Then Jesus asks them another question. ”Okay, but what about you guys? Who do you guys say I am?“ Awkward silence. Not Peter. Peter doesn’t need to think about stuff. He just says it. Peter says, ”You’re the Christ. You’re the Messiah, the Holy One of God.“ Then Jesus says, ”Blessed are you, Simon. Peter, great job. God had to reveal that to you. You didn’t see that.“ Then Jesus says, ”I have to go to Jerusalem, and I’m going to be arrested. I’m going to be killed. I’m going to be put on a cross, delivered over by the Pharisees, Sadducees, and the rulers of this day.“

Peter can’t have this! Instead of being confused and quiet, he is confused and loud. He says, ”May it never be!“ He rebukes Jesus. Why? Because this is confusing. Kings don’t die on crosses. Kings send people to crosses, in Peter’s view. Do you know who was going on crosses? Rome! Rome is going to the cross, not King Jesus.

For the believer in Christ, we must learn to see divine kingdom power through the lens of Jesus’ cross. What does this mean? I think the temptation many Christians encounter is we’re buying into the lie that what we need to be is strong and powerful. No, no, no, no. That’s not how Jesus reigned. You want power? Get on the cross. You want to walk in kingdom power? Look at me! Die to yourself. You want kingdom power? Serve others. You want kingdom power? Empty yourself of you.

Now to do that, you have to have a self. You can’t be a narcissist, but you want the power of God flowing in and through you. That’s about humbling ourselves, considering others better than us, serving others, taking the lowest seat, picking the worst seat in the sanctuary, parking the farthest from it, taking the task nobody else wants at work. It’s about emptying ourselves over and over and over and over again so the power of God would flood into that emptiness and show God to be mighty.

I just have said this for years. This is not new. The more you make the world about you, the more you’re living in the upside-down world and not the world Christ turns right-side up by getting on the cross. The invitation to you from our King is, ”Take your cross, and follow me. Die.“ It’s not, ”If you have time on the weekends…“ No, no, no. You want to be citizens of the King? We die to ourselves.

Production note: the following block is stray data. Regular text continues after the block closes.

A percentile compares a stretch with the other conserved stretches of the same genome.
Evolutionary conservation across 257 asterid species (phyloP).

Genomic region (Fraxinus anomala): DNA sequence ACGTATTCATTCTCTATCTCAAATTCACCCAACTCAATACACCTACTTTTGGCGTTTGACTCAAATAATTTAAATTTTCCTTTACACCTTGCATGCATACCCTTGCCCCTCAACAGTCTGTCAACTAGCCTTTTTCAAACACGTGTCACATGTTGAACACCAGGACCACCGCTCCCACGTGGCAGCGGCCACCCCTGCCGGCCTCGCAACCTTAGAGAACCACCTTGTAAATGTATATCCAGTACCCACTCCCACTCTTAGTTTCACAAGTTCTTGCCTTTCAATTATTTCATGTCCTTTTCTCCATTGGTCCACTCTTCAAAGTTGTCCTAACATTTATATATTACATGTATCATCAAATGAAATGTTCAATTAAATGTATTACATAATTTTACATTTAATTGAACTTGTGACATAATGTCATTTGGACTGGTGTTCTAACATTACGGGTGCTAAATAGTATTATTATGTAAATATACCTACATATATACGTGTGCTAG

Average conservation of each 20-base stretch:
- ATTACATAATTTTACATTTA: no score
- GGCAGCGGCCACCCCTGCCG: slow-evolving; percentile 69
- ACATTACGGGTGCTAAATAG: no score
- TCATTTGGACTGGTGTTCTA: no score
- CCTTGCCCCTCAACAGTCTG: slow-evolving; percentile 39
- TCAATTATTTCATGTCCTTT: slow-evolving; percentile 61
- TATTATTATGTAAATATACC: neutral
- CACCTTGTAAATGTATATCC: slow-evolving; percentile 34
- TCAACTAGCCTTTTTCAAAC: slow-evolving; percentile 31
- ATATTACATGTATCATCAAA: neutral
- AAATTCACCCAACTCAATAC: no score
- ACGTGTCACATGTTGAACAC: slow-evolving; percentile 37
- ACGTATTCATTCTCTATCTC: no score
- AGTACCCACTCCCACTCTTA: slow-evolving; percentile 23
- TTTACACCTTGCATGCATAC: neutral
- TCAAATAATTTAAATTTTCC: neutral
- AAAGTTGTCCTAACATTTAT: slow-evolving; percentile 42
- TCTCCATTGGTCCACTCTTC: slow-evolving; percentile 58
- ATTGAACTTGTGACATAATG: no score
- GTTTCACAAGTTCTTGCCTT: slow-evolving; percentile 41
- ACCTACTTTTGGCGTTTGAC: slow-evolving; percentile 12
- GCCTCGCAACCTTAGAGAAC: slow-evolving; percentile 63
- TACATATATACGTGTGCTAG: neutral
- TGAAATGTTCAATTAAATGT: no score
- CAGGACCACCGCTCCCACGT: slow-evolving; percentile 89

Now think about how counterintuitive this is, not just to our natural flesh but also to the whole evangelical world. Why is it that we don’t fast as the people of God anymore? Why is it that’s such an outside…? Didn’t Jesus clearly say, ”The reason my disciples don’t fast is I’m here. When I’m not here, they will“?

”Man, I don’t like to fast. I have blood sugar issues. I’m a mean person if I don’t get a sandwich. What kind of metabolism do you think I have? This brother doesn’t need to fast. He needs to eat more.“ No, no, no. It’s a, ”Less of me, less of me, less of me“ desire that sees the power of God start to flow through you.

So the, ”More of me, more of me, more of me,“ the more you should not expect the power of God in and through your life. How does kingdom power work? It works on the cross. It works by dying to self. The number one way people choose churches now is not whether there’s truth being preached. It’s not whether or not genuine discipleship occurs. It’s not whether or not there’s a seriousness about God and his mission. It’s chosen by the amenities the church offers.